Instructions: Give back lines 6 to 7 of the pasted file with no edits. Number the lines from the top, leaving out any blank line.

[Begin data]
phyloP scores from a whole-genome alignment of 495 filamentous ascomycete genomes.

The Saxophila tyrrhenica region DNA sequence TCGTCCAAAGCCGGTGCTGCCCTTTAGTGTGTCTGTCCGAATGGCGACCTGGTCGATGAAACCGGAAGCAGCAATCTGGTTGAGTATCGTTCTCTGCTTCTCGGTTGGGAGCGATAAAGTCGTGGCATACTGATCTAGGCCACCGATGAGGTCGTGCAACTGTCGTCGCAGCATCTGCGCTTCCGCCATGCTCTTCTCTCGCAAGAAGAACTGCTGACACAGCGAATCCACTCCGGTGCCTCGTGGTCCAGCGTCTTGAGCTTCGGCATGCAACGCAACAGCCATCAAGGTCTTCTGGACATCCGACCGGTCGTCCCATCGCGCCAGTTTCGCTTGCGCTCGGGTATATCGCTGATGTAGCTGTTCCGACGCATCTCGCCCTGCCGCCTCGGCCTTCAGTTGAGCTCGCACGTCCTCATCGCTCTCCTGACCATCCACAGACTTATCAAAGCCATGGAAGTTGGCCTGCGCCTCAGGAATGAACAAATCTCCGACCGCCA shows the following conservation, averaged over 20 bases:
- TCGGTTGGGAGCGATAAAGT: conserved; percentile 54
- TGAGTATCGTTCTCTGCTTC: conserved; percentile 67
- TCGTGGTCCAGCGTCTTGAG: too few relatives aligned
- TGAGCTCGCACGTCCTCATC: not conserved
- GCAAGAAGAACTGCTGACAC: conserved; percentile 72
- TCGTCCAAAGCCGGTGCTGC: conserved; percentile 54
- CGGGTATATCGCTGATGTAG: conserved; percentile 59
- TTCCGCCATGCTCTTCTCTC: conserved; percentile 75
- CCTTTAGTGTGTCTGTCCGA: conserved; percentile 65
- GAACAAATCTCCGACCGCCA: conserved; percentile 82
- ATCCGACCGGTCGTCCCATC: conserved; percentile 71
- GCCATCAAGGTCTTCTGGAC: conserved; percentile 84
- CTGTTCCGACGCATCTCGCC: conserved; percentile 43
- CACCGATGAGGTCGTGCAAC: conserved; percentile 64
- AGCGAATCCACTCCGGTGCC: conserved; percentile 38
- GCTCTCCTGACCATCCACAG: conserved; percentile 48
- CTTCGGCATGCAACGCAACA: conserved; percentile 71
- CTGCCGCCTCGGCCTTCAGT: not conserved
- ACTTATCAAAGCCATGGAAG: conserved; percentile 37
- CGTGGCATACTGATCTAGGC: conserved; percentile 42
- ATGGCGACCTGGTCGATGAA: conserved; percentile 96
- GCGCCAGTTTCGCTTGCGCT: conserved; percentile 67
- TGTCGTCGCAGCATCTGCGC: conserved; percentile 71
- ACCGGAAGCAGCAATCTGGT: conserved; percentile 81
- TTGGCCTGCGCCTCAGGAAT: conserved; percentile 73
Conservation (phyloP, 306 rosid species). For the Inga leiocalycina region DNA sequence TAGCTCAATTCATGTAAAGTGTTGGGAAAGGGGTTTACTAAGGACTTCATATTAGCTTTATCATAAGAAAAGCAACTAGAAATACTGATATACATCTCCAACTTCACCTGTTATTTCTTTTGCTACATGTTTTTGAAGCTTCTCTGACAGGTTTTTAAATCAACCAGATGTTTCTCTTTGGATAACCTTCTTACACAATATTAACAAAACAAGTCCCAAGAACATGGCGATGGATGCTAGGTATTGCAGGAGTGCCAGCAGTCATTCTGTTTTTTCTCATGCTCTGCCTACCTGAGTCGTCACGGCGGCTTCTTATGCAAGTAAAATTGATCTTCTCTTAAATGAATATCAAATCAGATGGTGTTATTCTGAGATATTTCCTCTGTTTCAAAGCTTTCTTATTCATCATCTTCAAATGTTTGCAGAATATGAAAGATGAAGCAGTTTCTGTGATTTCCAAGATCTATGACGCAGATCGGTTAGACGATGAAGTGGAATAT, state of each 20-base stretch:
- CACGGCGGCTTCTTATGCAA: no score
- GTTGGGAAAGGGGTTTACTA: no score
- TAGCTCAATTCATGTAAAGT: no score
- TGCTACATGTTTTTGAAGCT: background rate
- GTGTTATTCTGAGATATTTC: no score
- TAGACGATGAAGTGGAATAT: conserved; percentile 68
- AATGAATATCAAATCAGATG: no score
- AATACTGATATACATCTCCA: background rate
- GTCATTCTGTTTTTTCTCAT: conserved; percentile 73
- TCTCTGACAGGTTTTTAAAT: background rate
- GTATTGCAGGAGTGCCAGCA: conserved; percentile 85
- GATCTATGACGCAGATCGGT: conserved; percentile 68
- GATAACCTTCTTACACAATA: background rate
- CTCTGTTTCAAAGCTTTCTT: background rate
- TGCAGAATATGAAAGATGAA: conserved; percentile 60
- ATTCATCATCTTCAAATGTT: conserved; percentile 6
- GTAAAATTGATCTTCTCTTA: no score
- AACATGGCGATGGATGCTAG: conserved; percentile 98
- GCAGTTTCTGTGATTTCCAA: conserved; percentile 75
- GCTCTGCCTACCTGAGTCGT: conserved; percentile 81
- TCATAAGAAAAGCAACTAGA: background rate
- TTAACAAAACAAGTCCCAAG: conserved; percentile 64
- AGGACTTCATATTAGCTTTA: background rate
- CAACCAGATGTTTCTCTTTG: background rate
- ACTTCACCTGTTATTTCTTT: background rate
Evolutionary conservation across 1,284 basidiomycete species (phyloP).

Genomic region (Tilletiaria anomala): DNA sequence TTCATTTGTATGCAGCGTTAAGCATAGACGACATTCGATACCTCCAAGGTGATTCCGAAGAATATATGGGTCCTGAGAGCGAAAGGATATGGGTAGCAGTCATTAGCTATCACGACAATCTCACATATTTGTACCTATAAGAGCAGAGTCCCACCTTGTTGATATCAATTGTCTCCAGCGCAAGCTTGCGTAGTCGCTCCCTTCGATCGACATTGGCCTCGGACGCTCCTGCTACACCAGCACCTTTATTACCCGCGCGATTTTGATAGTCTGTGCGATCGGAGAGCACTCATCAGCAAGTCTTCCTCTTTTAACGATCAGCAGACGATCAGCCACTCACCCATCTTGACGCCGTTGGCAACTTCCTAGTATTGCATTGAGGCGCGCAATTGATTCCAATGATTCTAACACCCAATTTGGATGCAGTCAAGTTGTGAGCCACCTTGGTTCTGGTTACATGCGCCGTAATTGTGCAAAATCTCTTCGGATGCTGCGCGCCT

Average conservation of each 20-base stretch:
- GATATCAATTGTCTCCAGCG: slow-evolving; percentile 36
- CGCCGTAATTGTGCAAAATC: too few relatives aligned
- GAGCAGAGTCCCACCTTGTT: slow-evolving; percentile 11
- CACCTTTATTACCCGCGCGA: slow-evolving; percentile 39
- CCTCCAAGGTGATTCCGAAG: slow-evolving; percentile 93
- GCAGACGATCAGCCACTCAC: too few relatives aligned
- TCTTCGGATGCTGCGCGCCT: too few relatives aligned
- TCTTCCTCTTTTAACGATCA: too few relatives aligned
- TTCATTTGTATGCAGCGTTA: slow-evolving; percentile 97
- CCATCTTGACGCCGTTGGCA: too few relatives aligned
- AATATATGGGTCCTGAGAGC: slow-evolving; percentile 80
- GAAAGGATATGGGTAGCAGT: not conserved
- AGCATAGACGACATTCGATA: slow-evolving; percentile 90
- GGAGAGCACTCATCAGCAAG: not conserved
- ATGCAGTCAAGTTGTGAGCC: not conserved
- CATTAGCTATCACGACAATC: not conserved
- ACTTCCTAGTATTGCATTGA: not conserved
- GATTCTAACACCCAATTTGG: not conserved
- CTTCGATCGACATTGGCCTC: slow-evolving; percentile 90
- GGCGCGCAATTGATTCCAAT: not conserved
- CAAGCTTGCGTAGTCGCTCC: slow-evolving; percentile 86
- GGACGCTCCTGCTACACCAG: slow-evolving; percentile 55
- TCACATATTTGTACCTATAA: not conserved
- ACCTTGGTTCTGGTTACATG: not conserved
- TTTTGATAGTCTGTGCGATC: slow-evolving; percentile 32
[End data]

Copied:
- TGAGCTCGCACGTCCTCATC: not conserved
- GCAAGAAGAACTGCTGACAC: conserved; percentile 72